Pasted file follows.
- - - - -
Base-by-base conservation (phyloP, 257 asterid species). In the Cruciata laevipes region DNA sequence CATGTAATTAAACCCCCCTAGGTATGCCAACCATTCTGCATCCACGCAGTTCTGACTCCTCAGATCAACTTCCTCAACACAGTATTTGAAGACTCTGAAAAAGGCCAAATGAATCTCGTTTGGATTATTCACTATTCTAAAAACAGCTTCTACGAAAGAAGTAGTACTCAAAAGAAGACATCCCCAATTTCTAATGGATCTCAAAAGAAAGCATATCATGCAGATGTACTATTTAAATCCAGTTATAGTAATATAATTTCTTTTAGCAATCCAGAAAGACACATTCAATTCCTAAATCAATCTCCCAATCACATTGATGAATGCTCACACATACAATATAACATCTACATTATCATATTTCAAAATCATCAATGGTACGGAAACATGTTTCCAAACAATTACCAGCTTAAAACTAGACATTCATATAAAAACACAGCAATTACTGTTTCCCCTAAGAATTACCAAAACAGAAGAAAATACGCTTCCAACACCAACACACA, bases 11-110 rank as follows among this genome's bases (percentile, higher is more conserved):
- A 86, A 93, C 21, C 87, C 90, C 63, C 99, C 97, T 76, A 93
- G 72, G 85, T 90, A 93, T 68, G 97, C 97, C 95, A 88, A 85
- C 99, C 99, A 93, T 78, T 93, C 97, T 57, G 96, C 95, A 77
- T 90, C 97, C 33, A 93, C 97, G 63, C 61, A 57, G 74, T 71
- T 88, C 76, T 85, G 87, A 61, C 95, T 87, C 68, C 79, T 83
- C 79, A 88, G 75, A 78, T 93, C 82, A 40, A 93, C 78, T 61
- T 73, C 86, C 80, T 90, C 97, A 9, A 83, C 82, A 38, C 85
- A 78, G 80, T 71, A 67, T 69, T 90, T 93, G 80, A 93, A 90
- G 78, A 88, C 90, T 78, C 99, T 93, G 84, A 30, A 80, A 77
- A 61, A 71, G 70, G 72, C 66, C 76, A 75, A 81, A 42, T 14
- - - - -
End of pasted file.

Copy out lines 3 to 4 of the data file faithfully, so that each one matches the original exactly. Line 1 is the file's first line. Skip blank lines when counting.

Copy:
- G 72, G 85, T 90, A 93, T 68, G 97, C 97, C 95, A 88, A 85
- C 99, C 99, A 93, T 78, T 93, C 97, T 57, G 96, C 95, A 77